Molecular test algorithms for breast tumours

BJMO - volume 13, issue 2, march 2019

A. Hébrant PhD, K. Punie MD, PhD, F.P. Duhoux MD, PhD, C. Colpaert MD, PhD, G. Floris MD, PhD, K. Lambein MD, PhD, P. Neven MD, PhD, M. Berlière MD, PhD, R. Salgado MD, PhD, M. Chintinne MD, PhD, K. Dahan MD, PhD, S. Dedeurwaerdere MD, J. De Grève MD, PhD, A. de Leener MD, PhD, H. Denys MD, PhD, R. de Putter MD, PhD, L. Desmyter PhD, M. Baldewijns MD, PhD, D. Feret MD, C. Fontaine MD, C. Galant MD, PhD, P. Hilbert PhD, J. Janssens MD, PhD, D. Larsimont MD, PhD, P. Lefesvre MD, PhD, T. Sticca PhD, M-D. Tkint de Roodenbeke MD, G. Van Den Eynden MD, PhD, I. Vanden Bempt PhD, C. Van den Broecke MD, I. Vandernoot MD, C. Sotiriou MD, PhD, J. van Dorpe MD, PhD, H.A. Poirel MD, PhD, E. Van Valckenborgh PhD, G. Raicevic PhD, M. Van den Bulcke PhD, P. Aftimos MD


In order to advise the Federal Government on all matters related to personalised medicine in oncology, including the reimbursement of molecular tests, the Commission of Personalized Medicine (ComPerMed) has applied, for the breast tumours, the same methodology as previously applied for the digestive tumours. Meaning, the different molecular tests, represented in the shape of algorithms, are annotated with test levels — which aim to reflect their relevance based on current available data and to define the reimbursement — and are documented with recent literature, guidelines and a brief technical description.

(BELG J MED ONCOL 2019;13(2):40–45)

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O.05 Clinical significance of CD73 expression in triple-negative breast cancer from the BIG 02-98 adjuvant phase III clinical trial

BJMO - 2017, issue 3, february 2017

L. Buisseret MD, S. Pommey , B. Allard , S. Garaud , M-A. Bergeron , I. Cousineau , L. Ameye , G. Chouinard , H. Duvillier , M. Paesmans , M.J. Piccart-Gebhart MD, K. Willard-Gallo , C. Sotiriou MD, PhD, J. Stagg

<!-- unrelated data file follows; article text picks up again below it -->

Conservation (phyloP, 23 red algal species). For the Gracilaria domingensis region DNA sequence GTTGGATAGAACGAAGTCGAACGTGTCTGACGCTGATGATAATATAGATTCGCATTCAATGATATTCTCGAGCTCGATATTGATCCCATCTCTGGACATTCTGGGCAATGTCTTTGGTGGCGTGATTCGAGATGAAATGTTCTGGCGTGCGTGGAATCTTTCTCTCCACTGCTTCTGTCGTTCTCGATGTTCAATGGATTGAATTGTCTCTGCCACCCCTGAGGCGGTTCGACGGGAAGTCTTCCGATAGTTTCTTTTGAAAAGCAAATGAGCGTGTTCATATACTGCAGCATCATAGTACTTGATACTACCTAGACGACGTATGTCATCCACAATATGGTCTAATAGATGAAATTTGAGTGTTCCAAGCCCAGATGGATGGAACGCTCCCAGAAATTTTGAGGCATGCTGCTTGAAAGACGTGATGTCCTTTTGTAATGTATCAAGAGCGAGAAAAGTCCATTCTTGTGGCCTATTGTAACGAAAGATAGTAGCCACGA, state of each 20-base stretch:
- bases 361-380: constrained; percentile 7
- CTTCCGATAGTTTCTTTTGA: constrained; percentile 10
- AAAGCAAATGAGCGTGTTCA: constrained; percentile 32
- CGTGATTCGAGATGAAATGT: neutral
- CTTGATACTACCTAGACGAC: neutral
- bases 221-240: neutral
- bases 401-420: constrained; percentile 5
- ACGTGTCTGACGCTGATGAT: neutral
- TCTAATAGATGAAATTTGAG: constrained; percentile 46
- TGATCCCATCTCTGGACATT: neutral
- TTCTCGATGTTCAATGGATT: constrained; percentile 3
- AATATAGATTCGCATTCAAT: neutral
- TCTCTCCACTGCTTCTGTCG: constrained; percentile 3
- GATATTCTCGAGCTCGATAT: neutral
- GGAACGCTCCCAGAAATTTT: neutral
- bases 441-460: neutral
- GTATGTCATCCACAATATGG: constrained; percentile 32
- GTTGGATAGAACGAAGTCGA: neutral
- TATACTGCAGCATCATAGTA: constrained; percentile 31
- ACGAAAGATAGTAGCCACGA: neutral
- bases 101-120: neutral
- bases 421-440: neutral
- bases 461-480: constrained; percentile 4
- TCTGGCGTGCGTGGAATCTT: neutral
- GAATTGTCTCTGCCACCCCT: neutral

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State of the art: gene expression profiles in early breast cancer

BJMO - volume 10, issue 4, july 2016

K. Van Asten MSc, P. Neven MD, PhD, G. Floris MD, PhD, R. Salgado MD, PhD, C. Sotiriou MD, PhD, H. Wildiers MD, PhD


Gene expression profiles provide strong prognostic information and can predict breast cancer outcome mainly in women with lymph node-negative, oestrogen receptor-positive, human epidermal growth factor receptor 2-negative breast cancer. They are primarily designed to enable a more precise assessment on whether or not a patient needs adjuvant chemotherapy. However, the optimal use in clinical practice is still not established. The first set of data published from the TAILORx study and the results from the MINDACT study provide strong evidence for the clinical utility of gene expression profiles. Full disclosure of the results of prospective studies such as MINDACT and TAILORx on this topic is awaited in order to define their exact place in clinical decision-making. However, in several countries, these tests are already used in daily clinical practice, and are reimbursed. In addition, the use of gene expression profiles as a potential ancillary tool for treatment decisions is supported in several international treatment guidelines. Multiple studies have shown that there is a change in treatment decision based on gene expression profiles. In addition, different assays may provide different risk stratification at short-, middle- and long-term, so thoughtful use of these tests is recommended. Patients should be well informed about the benefits, risks, costs and uncertainties associated with these tests. Clinicians should also be educated on these matters. Furthermore, as gene expression profiles are expensive and not reimbursed in many countries, these tests are not accessible to all breast cancer patients. Patients’ preferences are important when making risk assessments and treatment decisions in those cases where there is doubt on the benefit of giving adjuvant chemotherapy. Taken together, gene expression profiles provide information that may be complementary to that provided by standard clinicopathological assessment in guiding decision of therapy in the adjuvant setting. These assays represent a step forward towards personalised medicine. We strongly propose to allow reimbursement of gene expression profiles in Belgium, but pragmatic and clear criteria for reimbursement should be developed with all stakeholders to avoid overconsumption.

(BELG J MED ONCOL 2016;10(4):114–122)

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